Small-Scale Gold Miners Publicly Called Out for Govt Debt
By San Yamin Aung 7 November 2013
RANGOON — A public notice accusing dozens of mining companies of failing to pay a required portion of the gold they produce to government coffers has shed light on what critics say is a burdensome requirement that is taxing Burma’s gold miners out of business.
The Ministry of Mines published the notice in state-run newspapers on Monday, accusing 35 small-scale gold mining operators of having signed production-sharing contracts with the ministry and then failing to give the agreed-to gold share to the government over a five-year period from 2007 to 2012. The noticed ordered the accused gold miners to contact the ministry by Nov. 11 in order to address the shortfall or face “action in accordance with the law.”
Under production-sharing contracts (PSC), private companies in the extractive industries sign a deal with the Ministry of Mines in which the former agrees to pay the latter a percentage of its total output.
“We have been using that production-sharing system in gold mining since the former [military] government. Present gold debts and problems between the Ministry of Mines and private mining companies are all because of that system,” Kyaw Win, senior vice president of the Myanmar Gold Development Public Company and owner of U Htone Goldsmith Shop, said on Wednesday.
He said some mining companies had failed to produce the amount of gold that they expected to from their fields and, with predetermined PSCs and factoring in production costs, were facing losses.
“I want to say that rather than a production-sharing system, a profit sharing system would be better because private mining companies can face losses under the production-sharing system,” Kyaw Win said.
He added that the local gold market was fueled largely by gold already in circulation, with traders like himself recycling refined products and adding little to the supply from mining operations.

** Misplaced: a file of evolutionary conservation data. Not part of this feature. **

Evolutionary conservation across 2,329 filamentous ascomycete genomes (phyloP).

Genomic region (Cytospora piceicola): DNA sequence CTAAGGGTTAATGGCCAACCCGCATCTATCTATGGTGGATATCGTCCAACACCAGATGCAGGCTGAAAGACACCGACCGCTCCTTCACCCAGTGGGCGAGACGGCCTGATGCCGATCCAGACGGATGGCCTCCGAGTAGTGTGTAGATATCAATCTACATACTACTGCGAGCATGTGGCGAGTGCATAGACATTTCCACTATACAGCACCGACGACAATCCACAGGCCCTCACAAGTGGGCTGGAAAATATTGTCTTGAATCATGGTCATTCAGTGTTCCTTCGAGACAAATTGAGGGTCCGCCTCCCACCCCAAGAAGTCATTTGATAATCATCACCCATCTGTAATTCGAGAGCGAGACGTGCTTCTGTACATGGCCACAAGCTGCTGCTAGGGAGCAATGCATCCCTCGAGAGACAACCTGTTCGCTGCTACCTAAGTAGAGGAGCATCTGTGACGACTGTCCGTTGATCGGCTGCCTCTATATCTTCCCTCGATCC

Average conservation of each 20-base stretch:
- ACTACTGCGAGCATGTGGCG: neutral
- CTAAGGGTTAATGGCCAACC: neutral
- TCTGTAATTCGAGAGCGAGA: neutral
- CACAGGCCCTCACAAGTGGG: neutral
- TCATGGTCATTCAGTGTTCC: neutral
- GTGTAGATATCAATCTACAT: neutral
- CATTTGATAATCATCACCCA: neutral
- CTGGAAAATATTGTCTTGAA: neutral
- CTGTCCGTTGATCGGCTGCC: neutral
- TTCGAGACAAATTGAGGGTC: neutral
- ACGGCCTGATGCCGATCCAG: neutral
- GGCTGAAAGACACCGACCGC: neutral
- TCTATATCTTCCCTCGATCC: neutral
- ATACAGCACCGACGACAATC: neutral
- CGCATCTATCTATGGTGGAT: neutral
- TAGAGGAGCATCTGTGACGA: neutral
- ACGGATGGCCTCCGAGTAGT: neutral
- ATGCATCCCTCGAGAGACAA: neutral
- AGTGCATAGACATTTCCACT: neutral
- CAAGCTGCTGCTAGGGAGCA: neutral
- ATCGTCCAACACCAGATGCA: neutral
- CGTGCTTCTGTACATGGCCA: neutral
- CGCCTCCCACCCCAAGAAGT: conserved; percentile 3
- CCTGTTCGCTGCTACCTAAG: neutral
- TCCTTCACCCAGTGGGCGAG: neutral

“We buy back from customers,” Kyaw Win explained. “So, even though gold production is down, the domestic gold market isn’t really affected because we can get gold back from resellers.”
Almost half of all small- and medium-scale gold miners have been unable to continue their mining operations this year because they can’t pay their gold debt to the government, Khin Maung Han, vice president of the Myanmar Mineral Entrepreneurs Association, said in July.
The smallest-scale gold miners, those whose mining plots are 20 acres or less, have to pay about 24 ticals (one tical, a local unit of measurement, equals 0.576 ounce) a year. Those operating on plots larger than 20 acres pay based on individually negotiated PSCs, with the terms generally based on the size of the plot.
“There were about 1,366 gold fields before 2010, but this year, there are only about 779,” Khin Maung Han said.
He said another hindrance for industry players was the inclusion of provisions in PSCs for some larger companies requiring payment of gold to the ministry in advance, an up-front expense that could make operations financially unfeasible.
Zaw Aung, owner of Rangoon’s Tate Sein Gold Shop, said the boom-or-bust nature of the gold mining business made it easy to accumulate debts to the Ministry of Mines under the PSC system.
“Most debts are from the past. Now, the government takes gold in advance,” he said.
Through the first six months of the 2012-13 fiscal year, the Ministry of Mines contributed about 320 million kyats and more than 821 viss (about 1,341 kilograms) of gold to the government, said lawmaker Phone Myint Aung, a member of the Union Parliament’s public accounts committee. The parliamentarian was citing a report on state revenues and expenditures from April to September 2012, which his committee submitted to Parliament on Tuesday.
Phone Myint Aung said in cases where multiple gold miners were competing for a permit on the same plot of land, it was common for the ministry to select the operator who offered the PSC deal that was most generous to government coffers.
“Under the current production-sharing system, there is no consideration for gold miners’ production costs and other conditions,” such as operators who were unable to mine because their gold plots were located in areas of Burma where ethnic conflict raged.
He added that a new draft mining law was submitted to Parliament last week to address some of these concerns.
The local gold price on Thursday stood at 686,300 kyats per tical—equivalent to about US$1,228 per ounce—and the international gold price was $1,316 an ounce.
In Burma, gold is mined commercially in Kachin, Karen and Mon states, and in the divisions of Mandalay, Tenasserim, Pegu, Sagaing and Magwe, with most output coming from Sagaing and Mandalay.